The complete title of this book is “Baseball Haiku – American and Japanese Haiku and Senryu on Baseball”, Edited with Translations by Cor van den Heuvel & Nanae Tamura. It was published in 2007.

Baseball is big in Japan. Haiku are also big in Japan. Put the two together and what do you get? “Baseball Haiku”!

First, a few words about haiku. Haiku are a form of Japanese poetry. Some of the common practices of English Language Haiku are:

  • 3 (or fewer) lines of 17 (or fewer) syllables
  • use of a season word (kigo)
  • use of a cut – to contrast & compare 2 events, images or situations
  • It is said that Haiku “show” as opposed to “tell”.
  • Haiku use an economy of words to paint a multi-tiered painting, without “telling all”.

Here is an example of a “typical” Japanese “explanation”:

The haiku which reveals 70 – 80% of its subject is good. Those that reveal 50 – 70% we never tire of.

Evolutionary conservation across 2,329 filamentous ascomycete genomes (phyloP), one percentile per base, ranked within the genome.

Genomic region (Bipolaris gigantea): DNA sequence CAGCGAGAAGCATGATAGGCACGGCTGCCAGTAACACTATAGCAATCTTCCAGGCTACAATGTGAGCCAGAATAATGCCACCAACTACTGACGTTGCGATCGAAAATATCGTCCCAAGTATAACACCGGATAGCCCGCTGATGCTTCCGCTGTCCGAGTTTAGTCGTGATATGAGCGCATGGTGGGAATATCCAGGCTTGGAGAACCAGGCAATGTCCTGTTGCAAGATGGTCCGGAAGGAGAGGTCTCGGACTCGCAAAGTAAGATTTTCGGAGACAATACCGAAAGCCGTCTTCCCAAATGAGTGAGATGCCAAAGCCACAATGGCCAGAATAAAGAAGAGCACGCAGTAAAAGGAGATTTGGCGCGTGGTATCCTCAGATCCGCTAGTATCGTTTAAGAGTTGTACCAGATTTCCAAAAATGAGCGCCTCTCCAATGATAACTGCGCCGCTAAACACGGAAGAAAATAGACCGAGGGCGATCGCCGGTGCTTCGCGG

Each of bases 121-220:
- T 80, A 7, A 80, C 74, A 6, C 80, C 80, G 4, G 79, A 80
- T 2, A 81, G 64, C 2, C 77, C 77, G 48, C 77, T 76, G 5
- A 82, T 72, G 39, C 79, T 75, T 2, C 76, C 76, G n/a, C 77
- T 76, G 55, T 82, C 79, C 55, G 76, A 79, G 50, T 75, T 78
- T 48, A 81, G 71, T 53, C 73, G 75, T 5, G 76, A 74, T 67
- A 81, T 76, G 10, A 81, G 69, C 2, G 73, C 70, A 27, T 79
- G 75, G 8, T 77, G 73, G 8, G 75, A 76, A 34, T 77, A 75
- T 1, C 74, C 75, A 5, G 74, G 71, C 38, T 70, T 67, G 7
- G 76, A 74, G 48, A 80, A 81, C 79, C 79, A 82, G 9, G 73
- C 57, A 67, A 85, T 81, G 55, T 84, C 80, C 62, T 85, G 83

So, the front cover of the book claims that “Baseball Haiku” contains “The Best Haiku Ever Written About The Game”. I can tell you that the book contains over 200 Haiku suggested by the subject of baseball.

I went through and read the entire book. I am going to share two of my favorite baseball haiku from this collection:

rainy night
a hole in the radio
where a ballgame should be

and

dog days of summer
twenty-three games
out of first

I enjoyed reading the haiku themselves, and I enjoyed reading about the haiku artists, too.

“Baseball Haiku” is divided into 3 sections titled “American Baseball Haiku and Senryu”, “Japanese Baseball Haiku”, and “Extra Innings”.

“Extra Innings” includes a discussion of American and Japanese Baseball, a Baseball and Haiku Book List, and an Index of Poets.

I recommend “Baseball Haiku” to anyone who appreciates baseball in the context of nature, and who wants to conjure up word pictures of the same.

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I'm a third generation cubs fan, living in southeastern Wisconsin.